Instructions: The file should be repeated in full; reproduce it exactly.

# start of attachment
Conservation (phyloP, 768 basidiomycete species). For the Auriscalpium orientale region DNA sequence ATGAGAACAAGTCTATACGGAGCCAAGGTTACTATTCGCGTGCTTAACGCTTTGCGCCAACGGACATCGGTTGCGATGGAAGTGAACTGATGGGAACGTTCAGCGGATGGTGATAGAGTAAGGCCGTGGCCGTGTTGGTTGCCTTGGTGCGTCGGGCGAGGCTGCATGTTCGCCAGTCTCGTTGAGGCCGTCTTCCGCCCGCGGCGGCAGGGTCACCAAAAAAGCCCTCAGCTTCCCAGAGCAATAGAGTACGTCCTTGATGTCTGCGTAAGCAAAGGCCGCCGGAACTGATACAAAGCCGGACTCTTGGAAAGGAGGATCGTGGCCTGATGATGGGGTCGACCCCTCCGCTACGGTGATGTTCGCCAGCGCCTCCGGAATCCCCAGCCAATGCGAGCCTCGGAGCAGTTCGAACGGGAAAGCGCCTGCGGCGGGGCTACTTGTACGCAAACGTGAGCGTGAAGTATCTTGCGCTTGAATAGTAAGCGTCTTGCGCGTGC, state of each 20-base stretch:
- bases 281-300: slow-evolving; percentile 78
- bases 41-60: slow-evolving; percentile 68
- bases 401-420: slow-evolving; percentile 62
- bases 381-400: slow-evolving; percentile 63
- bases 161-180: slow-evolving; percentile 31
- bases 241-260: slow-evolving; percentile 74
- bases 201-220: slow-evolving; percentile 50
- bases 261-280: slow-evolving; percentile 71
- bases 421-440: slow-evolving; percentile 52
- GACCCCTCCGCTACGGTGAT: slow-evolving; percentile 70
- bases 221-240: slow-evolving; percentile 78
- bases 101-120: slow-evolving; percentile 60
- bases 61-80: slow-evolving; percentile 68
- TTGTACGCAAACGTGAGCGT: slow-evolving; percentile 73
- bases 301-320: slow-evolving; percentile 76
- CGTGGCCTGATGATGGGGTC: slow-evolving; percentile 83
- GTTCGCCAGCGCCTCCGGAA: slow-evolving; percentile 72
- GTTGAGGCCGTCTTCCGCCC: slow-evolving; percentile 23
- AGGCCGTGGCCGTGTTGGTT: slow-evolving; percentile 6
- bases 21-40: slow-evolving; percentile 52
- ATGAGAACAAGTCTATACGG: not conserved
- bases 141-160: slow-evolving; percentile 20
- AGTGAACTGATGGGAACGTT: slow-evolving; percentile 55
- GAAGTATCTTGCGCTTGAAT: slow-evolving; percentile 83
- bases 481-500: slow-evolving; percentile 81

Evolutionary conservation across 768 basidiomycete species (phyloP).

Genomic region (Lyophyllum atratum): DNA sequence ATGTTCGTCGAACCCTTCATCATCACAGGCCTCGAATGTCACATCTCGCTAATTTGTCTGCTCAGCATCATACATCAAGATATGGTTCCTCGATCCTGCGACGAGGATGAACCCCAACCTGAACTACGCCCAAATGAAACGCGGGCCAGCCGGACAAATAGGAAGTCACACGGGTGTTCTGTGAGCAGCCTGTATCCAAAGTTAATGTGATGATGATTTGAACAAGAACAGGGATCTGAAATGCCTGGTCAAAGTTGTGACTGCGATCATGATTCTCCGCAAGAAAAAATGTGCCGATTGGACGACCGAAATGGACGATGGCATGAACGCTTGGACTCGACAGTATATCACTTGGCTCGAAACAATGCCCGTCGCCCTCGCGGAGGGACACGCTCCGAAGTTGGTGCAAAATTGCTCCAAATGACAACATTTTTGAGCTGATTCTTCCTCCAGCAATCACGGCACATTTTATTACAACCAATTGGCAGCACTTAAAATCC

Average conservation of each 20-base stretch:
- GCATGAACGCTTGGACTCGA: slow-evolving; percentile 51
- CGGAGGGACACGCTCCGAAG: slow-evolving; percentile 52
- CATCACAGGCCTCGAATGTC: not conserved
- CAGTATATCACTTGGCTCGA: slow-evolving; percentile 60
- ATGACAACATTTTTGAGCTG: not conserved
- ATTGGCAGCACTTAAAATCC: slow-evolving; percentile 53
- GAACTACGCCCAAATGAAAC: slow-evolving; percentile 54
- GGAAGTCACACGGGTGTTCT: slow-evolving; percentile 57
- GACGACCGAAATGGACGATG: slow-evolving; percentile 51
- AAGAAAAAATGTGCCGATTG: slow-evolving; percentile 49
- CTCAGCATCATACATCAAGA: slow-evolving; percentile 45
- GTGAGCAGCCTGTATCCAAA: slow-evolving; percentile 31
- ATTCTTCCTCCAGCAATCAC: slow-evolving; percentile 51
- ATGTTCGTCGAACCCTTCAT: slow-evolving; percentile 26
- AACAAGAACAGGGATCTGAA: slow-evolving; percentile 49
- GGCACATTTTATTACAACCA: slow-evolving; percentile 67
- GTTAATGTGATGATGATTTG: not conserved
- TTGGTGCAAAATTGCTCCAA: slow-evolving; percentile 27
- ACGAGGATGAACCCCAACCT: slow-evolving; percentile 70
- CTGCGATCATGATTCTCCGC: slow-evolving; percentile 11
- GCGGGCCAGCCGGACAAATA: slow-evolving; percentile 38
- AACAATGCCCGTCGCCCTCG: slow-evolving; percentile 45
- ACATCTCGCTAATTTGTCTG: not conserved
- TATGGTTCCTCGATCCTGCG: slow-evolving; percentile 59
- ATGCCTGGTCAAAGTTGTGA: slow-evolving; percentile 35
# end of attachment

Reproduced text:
Conservation (phyloP, 768 basidiomycete species). For the Auriscalpium orientale region DNA sequence ATGAGAACAAGTCTATACGGAGCCAAGGTTACTATTCGCGTGCTTAACGCTTTGCGCCAACGGACATCGGTTGCGATGGAAGTGAACTGATGGGAACGTTCAGCGGATGGTGATAGAGTAAGGCCGTGGCCGTGTTGGTTGCCTTGGTGCGTCGGGCGAGGCTGCATGTTCGCCAGTCTCGTTGAGGCCGTCTTCCGCCCGCGGCGGCAGGGTCACCAAAAAAGCCCTCAGCTTCCCAGAGCAATAGAGTACGTCCTTGATGTCTGCGTAAGCAAAGGCCGCCGGAACTGATACAAAGCCGGACTCTTGGAAAGGAGGATCGTGGCCTGATGATGGGGTCGACCCCTCCGCTACGGTGATGTTCGCCAGCGCCTCCGGAATCCCCAGCCAATGCGAGCCTCGGAGCAGTTCGAACGGGAAAGCGCCTGCGGCGGGGCTACTTGTACGCAAACGTGAGCGTGAAGTATCTTGCGCTTGAATAGTAAGCGTCTTGCGCGTGC, state of each 20-base stretch:
- bases 281-300: slow-evolving; percentile 78
- bases 41-60: slow-evolving; percentile 68
- bases 401-420: slow-evolving; percentile 62
- bases 381-400: slow-evolving; percentile 63
- bases 161-180: slow-evolving; percentile 31
- bases 241-260: slow-evolving; percentile 74
- bases 201-220: slow-evolving; percentile 50
- bases 261-280: slow-evolving; percentile 71
- bases 421-440: slow-evolving; percentile 52
- GACCCCTCCGCTACGGTGAT: slow-evolving; percentile 70
- bases 221-240: slow-evolving; percentile 78
- bases 101-120: slow-evolving; percentile 60
- bases 61-80: slow-evolving; percentile 68
- TTGTACGCAAACGTGAGCGT: slow-evolving; percentile 73
- bases 301-320: slow-evolving; percentile 76
- CGTGGCCTGATGATGGGGTC: slow-evolving; percentile 83
- GTTCGCCAGCGCCTCCGGAA: slow-evolving; percentile 72
- GTTGAGGCCGTCTTCCGCCC: slow-evolving; percentile 23
- AGGCCGTGGCCGTGTTGGTT: slow-evolving; percentile 6
- bases 21-40: slow-evolving; percentile 52
- ATGAGAACAAGTCTATACGG: not conserved
- bases 141-160: slow-evolving; percentile 20
- AGTGAACTGATGGGAACGTT: slow-evolving; percentile 55
- GAAGTATCTTGCGCTTGAAT: slow-evolving; percentile 83
- bases 481-500: slow-evolving; percentile 81

Evolutionary conservation across 768 basidiomycete species (phyloP).

Genomic region (Lyophyllum atratum): DNA sequence ATGTTCGTCGAACCCTTCATCATCACAGGCCTCGAATGTCACATCTCGCTAATTTGTCTGCTCAGCATCATACATCAAGATATGGTTCCTCGATCCTGCGACGAGGATGAACCCCAACCTGAACTACGCCCAAATGAAACGCGGGCCAGCCGGACAAATAGGAAGTCACACGGGTGTTCTGTGAGCAGCCTGTATCCAAAGTTAATGTGATGATGATTTGAACAAGAACAGGGATCTGAAATGCCTGGTCAAAGTTGTGACTGCGATCATGATTCTCCGCAAGAAAAAATGTGCCGATTGGACGACCGAAATGGACGATGGCATGAACGCTTGGACTCGACAGTATATCACTTGGCTCGAAACAATGCCCGTCGCCCTCGCGGAGGGACACGCTCCGAAGTTGGTGCAAAATTGCTCCAAATGACAACATTTTTGAGCTGATTCTTCCTCCAGCAATCACGGCACATTTTATTACAACCAATTGGCAGCACTTAAAATCC

Average conservation of each 20-base stretch:
- GCATGAACGCTTGGACTCGA: slow-evolving; percentile 51
- CGGAGGGACACGCTCCGAAG: slow-evolving; percentile 52
- CATCACAGGCCTCGAATGTC: not conserved
- CAGTATATCACTTGGCTCGA: slow-evolving; percentile 60
- ATGACAACATTTTTGAGCTG: not conserved
- ATTGGCAGCACTTAAAATCC: slow-evolving; percentile 53
- GAACTACGCCCAAATGAAAC: slow-evolving; percentile 54
- GGAAGTCACACGGGTGTTCT: slow-evolving; percentile 57
- GACGACCGAAATGGACGATG: slow-evolving; percentile 51
- AAGAAAAAATGTGCCGATTG: slow-evolving; percentile 49
- CTCAGCATCATACATCAAGA: slow-evolving; percentile 45
- GTGAGCAGCCTGTATCCAAA: slow-evolving; percentile 31
- ATTCTTCCTCCAGCAATCAC: slow-evolving; percentile 51
- ATGTTCGTCGAACCCTTCAT: slow-evolving; percentile 26
- AACAAGAACAGGGATCTGAA: slow-evolving; percentile 49
- GGCACATTTTATTACAACCA: slow-evolving; percentile 67
- GTTAATGTGATGATGATTTG: not conserved
- TTGGTGCAAAATTGCTCCAA: slow-evolving; percentile 27
- ACGAGGATGAACCCCAACCT: slow-evolving; percentile 70
- CTGCGATCATGATTCTCCGC: slow-evolving; percentile 11
- GCGGGCCAGCCGGACAAATA: slow-evolving; percentile 38
- AACAATGCCCGTCGCCCTCG: slow-evolving; percentile 45
- ACATCTCGCTAATTTGTCTG: not conserved
- TATGGTTCCTCGATCCTGCG: slow-evolving; percentile 59
- ATGCCTGGTCAAAGTTGTGA: slow-evolving; percentile 35